- The payment of £353,000 to HMRC was only because that legal defence team had advised it was necessary to “avoid a custodial sentence”.
- The Crown Court never considered the issue of TOGC, and neither did the Court of Appeal; accordingly, HMRC is wrong to say that the liability to tax was “adjudicated and determined” as a matter of fact by the courts.
- “The intention of the parties to a transaction are irrelevant to the objective classification of the transaction and in particular to the classification as to whether a transaction is a TOGC.
- “No appealable decision has been issued to LPIP, which was the relevant taxable person” – it was dissolved (again) on 28 July 2015. “The first-tier tribunal has no jurisdiction to hear a case where the appellant is no longer in existence.”
- Binfield’s position is “an express attack on the criminal division of the Crown
Court’s decision, and it is abusive”.
- His “case is simply unsustainable given what has gone before… [The] grounds of appeal ignore all the cannon [sic] of previous documents”.
- “The contract for sale was not for the sale of a letting business but for the transfer of land with vacant possession which LPIP took specific steps to arrange”.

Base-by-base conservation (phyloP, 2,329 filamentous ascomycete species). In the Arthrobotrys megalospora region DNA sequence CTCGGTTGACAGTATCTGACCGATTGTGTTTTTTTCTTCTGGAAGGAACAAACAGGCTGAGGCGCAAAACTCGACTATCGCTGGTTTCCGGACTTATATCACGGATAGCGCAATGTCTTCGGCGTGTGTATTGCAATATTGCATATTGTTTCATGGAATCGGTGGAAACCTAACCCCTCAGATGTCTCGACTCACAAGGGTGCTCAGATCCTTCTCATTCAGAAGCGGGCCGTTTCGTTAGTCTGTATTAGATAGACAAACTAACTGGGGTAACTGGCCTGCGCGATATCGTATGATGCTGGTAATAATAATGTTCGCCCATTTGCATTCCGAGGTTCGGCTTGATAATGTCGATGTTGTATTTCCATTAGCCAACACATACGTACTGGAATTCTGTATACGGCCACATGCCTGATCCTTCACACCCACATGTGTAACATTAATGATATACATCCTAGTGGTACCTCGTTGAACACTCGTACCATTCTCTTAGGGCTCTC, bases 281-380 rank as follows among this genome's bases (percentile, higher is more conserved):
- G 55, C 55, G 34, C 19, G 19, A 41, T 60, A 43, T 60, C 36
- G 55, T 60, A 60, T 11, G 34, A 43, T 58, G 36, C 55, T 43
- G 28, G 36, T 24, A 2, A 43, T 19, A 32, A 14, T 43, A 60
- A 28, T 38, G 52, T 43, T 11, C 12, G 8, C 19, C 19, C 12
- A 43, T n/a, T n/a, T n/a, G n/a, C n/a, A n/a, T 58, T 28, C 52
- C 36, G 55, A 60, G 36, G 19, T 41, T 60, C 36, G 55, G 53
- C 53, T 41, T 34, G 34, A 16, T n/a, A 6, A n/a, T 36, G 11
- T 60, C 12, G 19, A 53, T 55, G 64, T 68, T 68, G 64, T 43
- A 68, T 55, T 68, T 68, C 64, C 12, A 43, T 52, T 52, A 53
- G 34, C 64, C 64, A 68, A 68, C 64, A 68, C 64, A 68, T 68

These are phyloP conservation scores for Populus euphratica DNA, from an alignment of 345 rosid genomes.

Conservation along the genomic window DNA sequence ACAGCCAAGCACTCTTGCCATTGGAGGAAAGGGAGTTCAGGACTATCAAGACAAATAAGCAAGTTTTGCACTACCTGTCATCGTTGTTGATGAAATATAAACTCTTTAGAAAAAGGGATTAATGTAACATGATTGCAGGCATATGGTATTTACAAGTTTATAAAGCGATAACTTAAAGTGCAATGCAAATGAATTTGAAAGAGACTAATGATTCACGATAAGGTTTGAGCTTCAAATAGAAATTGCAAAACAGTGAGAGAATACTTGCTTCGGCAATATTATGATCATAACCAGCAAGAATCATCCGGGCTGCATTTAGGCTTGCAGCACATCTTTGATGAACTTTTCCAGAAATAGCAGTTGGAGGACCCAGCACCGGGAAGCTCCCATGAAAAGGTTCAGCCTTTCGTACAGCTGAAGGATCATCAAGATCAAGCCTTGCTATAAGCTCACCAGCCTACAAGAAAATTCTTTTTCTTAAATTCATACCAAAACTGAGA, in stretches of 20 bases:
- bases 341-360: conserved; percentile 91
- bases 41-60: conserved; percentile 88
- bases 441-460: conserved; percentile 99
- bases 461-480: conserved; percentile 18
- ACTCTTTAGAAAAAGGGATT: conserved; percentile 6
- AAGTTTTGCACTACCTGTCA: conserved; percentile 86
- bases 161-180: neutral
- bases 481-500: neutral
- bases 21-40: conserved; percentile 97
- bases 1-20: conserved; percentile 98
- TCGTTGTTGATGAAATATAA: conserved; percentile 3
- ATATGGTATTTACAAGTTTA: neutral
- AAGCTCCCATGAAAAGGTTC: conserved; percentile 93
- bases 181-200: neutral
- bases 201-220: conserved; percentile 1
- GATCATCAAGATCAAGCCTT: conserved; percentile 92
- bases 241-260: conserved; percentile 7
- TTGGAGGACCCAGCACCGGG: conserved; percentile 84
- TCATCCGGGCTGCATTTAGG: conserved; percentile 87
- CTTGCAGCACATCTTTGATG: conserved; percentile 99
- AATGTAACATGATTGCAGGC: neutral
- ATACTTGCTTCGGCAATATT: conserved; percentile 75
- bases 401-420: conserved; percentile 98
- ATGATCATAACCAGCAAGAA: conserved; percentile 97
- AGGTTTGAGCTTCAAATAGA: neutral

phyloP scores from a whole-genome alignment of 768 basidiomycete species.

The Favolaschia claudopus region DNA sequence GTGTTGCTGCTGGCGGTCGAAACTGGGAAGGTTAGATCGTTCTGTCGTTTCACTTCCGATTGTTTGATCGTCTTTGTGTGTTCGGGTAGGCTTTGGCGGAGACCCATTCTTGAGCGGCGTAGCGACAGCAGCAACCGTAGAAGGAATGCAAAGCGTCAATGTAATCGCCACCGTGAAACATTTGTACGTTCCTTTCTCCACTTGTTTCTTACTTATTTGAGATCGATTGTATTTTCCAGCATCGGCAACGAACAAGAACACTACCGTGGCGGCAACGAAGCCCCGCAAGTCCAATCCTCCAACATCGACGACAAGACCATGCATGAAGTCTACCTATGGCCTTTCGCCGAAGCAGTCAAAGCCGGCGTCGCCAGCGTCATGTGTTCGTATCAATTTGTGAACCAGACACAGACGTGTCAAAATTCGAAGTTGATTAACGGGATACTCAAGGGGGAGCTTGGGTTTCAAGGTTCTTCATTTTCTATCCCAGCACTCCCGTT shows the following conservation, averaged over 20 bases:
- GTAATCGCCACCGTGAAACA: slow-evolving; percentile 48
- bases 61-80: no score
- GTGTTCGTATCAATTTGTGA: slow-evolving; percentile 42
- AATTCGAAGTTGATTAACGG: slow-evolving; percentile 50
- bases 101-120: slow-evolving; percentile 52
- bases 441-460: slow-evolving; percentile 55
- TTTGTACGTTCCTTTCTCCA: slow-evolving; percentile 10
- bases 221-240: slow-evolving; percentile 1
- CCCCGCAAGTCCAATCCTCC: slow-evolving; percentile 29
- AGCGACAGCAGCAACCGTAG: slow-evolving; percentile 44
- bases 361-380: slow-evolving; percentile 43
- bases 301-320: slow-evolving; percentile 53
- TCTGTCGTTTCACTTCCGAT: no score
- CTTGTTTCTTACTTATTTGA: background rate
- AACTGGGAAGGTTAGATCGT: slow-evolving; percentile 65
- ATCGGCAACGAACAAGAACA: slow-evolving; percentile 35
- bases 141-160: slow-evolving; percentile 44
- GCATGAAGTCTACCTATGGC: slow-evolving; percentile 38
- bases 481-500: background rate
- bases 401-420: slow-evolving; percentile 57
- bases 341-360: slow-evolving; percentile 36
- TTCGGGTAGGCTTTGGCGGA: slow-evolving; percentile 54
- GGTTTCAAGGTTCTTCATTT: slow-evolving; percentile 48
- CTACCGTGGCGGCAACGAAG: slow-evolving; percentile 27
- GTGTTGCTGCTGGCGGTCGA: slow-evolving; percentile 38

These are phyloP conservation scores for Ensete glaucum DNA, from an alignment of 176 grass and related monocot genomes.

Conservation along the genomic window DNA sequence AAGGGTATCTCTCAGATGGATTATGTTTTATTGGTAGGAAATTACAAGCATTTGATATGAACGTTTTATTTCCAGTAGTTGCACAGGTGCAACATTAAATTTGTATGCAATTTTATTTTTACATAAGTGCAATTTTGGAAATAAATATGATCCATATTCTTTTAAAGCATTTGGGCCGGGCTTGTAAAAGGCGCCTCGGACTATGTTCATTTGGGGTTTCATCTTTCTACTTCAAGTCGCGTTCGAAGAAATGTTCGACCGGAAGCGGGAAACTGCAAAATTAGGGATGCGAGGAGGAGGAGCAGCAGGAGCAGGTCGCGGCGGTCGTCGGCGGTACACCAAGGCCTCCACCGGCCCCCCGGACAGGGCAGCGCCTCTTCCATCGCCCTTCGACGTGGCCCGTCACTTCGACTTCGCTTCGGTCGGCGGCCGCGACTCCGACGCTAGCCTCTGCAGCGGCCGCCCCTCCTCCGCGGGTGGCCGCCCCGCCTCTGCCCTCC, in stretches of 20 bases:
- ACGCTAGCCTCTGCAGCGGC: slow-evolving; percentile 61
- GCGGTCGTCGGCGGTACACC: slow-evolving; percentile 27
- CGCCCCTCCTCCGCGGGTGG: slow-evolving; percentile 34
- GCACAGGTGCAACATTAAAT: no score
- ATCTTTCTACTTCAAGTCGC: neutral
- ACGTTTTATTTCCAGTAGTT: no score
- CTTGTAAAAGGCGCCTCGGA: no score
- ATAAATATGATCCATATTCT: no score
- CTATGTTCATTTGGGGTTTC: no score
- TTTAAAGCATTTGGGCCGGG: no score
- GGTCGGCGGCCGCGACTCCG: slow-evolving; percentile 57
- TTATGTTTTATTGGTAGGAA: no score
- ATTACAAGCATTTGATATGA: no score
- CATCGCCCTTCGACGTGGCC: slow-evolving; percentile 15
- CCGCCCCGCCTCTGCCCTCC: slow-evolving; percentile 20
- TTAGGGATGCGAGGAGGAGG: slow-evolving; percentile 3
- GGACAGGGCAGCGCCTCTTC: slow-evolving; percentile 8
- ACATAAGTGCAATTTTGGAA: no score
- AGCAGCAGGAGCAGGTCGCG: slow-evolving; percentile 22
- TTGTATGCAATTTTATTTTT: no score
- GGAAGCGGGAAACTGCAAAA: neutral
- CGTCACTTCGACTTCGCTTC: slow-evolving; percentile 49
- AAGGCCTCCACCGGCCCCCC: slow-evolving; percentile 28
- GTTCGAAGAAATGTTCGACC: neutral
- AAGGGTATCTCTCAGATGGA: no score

- “The appeal has no reasonable prospect of success” and should be struck out.
HMRC did issue an appealable decision (to Binfield) and implicitly granted him a right to appeal it. The FTT has jurisdiction to hear that appeal.
Regarding the “reasonable prospects of success”, the Binfields would not be “credible witnesses when claiming, as they do now, that the sale of the units to Anthology was a TOGC”.
Binfield “was aware or should have been aware that the submission of a document showing Peter Windsor as nominee for another individual was untruthful as Peter Windsor did not exist”.
It is impossible to believe that – if Binfield genuinely believed throughout that the sale had been a TOGC – he would have testified on oath in a criminal trial that he believed VAT was due. Similarly, it was incredible to suggest that he could have been advised to pay significant sums to HMRC “to avoid a custodial sentence” only one day after being arrested.
The reason that the possibility of a TOGC was not discussed either at trial or on appeal, “on any common sense and logical basis, was that the issue was not raised because it was accepted throughout [by all parties] that it was a taxable transaction and that was the raison d’etre of there being a criminal prosecution for fraud”.
The FTT struck out the appeal as lacking any reasonable prospect of success and because it constituted “an abuse of process which amounts to a collateral
attack on the final determination of the court of a competent jurisdiction”.
Binfield was informed that, if he wished to take the TOGC argument further, this should be by way of a second appeal to the Criminal Court of Appeal. This would, of course, be unlikely to prosper since the entire thrust of the appeal would be that he had perjured himself the first time!
It is interesting to note that HMRC once again adopted the approach of challenging ab initio the FTT’s jurisdiction to hear the appeal. This seems to be a fairly recent addition to the department’s playbook: it is to be hoped that it will not be routinely over-used going forward.